Win at all costs and nothing else counts isn’t the way to run a business – unless that business is sport, it would seem. So much cash is poured into sports these days, be it through commercial interests or gambling, that it’s making the top-level participants a little crazy.

Everywhere you look there’s cheating. “Cheats never prosper,” we teach our children.

That’s all well and good, until they notice footballers diving, tennis players taking bungs and athletes injecting themselves with go-faster drugs…

Where does that leave us parents? It doesn’t half water down our oft-repeated message “taking part is what counts.”

Roger Pielke, a University of Colorado professor and sports governance expert put on Twitter:  “Does tennis match-fixing matter to anyone other than people who bet on tennis and companies that take bets on tennis?” Yes, it does. It also matters to fans who don’t bet and are deprived of an authentic contest.”

This is true, but the issue goes a lot further than that.

Sport is a proving ground where we teach our children many important lessons. Teamwork, obviously. Discipline. Bravery in the face of adversity. It teaches them to accept disappointment and move on, redoubling their efforts their efforts for the next time (all very good lessons for anyone growing up to run their own business when they grow up, I might add).

What lessons are the children learning when they see all the current sports news? That if you think you’re going to lose, drugs are the way forward? Or, just as bad, maybe someone will pay you to lose? It’s disgusting.

It appears the authentic contest is dead and buried.

The price of winning has overshadowed the core integrity, everywhere you look. Drugs and cheating all abound. Every sport is tainted. Even crown green bowls. Even curling, FFS. Where will it end?

Swift, decisive and severe action is what’s needed. But who can police it? The governing bodies are a joke; FIFA are under investigation by the FBI. And the betting companies have got their feet well and truly under the table – around half of the Premier League clubs are sponsored by bookies.

And you even can’t watch a match without constant advertisements nagging you, “put a bet on, go on mate, put a bet on, go on, you know you want to, goooo on, put a bet on.”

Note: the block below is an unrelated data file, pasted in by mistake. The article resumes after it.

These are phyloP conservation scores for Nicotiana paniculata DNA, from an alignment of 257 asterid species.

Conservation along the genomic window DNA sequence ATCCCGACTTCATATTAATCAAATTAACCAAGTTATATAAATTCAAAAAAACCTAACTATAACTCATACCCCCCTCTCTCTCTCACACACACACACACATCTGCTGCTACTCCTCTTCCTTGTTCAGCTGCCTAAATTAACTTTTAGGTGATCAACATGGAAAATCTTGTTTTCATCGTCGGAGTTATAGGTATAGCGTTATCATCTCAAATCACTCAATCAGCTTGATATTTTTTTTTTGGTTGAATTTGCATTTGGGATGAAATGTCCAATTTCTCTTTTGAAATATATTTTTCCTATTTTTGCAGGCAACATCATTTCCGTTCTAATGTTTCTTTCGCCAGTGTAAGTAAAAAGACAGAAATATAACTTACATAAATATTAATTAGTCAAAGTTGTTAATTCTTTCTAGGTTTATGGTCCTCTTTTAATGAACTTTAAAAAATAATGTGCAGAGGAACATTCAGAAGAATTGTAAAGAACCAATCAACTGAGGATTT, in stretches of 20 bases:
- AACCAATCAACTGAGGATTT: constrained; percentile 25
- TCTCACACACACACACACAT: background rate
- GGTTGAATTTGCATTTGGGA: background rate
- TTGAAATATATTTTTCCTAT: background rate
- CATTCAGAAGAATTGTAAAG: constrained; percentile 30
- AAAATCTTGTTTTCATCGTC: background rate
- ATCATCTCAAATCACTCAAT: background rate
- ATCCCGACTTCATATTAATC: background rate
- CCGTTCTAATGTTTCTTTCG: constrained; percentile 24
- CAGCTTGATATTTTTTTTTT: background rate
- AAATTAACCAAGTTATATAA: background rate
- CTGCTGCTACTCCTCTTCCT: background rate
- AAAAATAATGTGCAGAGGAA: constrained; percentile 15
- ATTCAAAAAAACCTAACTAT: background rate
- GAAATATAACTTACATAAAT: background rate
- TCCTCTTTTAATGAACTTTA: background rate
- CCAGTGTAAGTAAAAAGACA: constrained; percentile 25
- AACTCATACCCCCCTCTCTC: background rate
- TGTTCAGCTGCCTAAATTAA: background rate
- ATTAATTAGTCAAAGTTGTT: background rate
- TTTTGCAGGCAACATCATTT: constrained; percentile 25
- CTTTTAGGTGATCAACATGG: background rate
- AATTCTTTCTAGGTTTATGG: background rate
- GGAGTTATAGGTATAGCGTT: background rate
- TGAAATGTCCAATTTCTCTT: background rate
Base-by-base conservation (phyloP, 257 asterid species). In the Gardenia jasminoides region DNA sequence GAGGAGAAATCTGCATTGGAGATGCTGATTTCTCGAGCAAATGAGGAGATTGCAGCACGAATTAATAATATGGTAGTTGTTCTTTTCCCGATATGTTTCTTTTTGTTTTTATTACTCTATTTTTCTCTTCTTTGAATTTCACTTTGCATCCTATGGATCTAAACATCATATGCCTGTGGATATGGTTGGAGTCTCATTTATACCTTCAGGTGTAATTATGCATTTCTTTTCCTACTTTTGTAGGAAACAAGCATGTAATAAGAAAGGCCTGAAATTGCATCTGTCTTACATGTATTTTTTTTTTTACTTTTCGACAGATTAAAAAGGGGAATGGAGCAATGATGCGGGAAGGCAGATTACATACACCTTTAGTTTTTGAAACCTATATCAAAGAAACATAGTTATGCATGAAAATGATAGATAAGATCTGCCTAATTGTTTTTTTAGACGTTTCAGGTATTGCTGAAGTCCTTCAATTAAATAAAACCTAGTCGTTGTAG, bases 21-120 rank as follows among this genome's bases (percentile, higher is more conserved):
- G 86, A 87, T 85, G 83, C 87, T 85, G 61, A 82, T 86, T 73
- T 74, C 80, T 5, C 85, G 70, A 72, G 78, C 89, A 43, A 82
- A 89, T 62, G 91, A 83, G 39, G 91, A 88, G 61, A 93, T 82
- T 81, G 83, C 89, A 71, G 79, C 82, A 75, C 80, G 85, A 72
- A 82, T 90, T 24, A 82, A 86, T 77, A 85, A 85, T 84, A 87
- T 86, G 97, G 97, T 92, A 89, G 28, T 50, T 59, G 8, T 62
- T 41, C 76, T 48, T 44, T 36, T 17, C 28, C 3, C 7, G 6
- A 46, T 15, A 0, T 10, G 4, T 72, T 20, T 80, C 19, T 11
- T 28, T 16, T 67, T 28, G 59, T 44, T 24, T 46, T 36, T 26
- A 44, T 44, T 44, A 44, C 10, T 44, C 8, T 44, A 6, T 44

The huge obsession with gambling has led to a culture where for many people, sport is exciting if you’ve got a few quid on it.  There are many straws on this metaphorical camel’s back, and listen closely and you can hear the poor things knees creaking…

We know the players and the sponsors are obsessed with money, now the fans are too.

Our children are subconsciously learning that sport doesn’t matter, only money.

Does this mean there’s no way back? Is all sport now about as authentic as American Wrestling? Is beach volleyball now the only sport that’s exciting without having money on it?

It’s hard to see a way back, without banning betting companies. But we know prohibition doesn’t work either – it only makes bad people more powerful.

I’m used to having an answer for everything, particularly in a business context -this time, I’m truly, truly flummoxed.  Any ideas, anybody?

photo credit: <a href=”http://www.flickr.com/photos/61310990@N03/14888261961″>UCNTC2014 (153)</a> via <a href=”http://photopin.com”>photopin</a> <a href=”https://creativecommons.org/licenses/by-nc-nd/2.0/”>(license)</a>

By | 2017-09-22T15:26:30+00:00 January 28th, 2016|Latest News|1 Comment

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One Comment

  1. Lorna Thomas February 2, 2016 at 2:43 pm

    Hi Ben
    You are so right. I have always used a lot of sports analogies in my training courses and workshops but find I have to be increasingly careful not to inadvertantly extol “cheats”!

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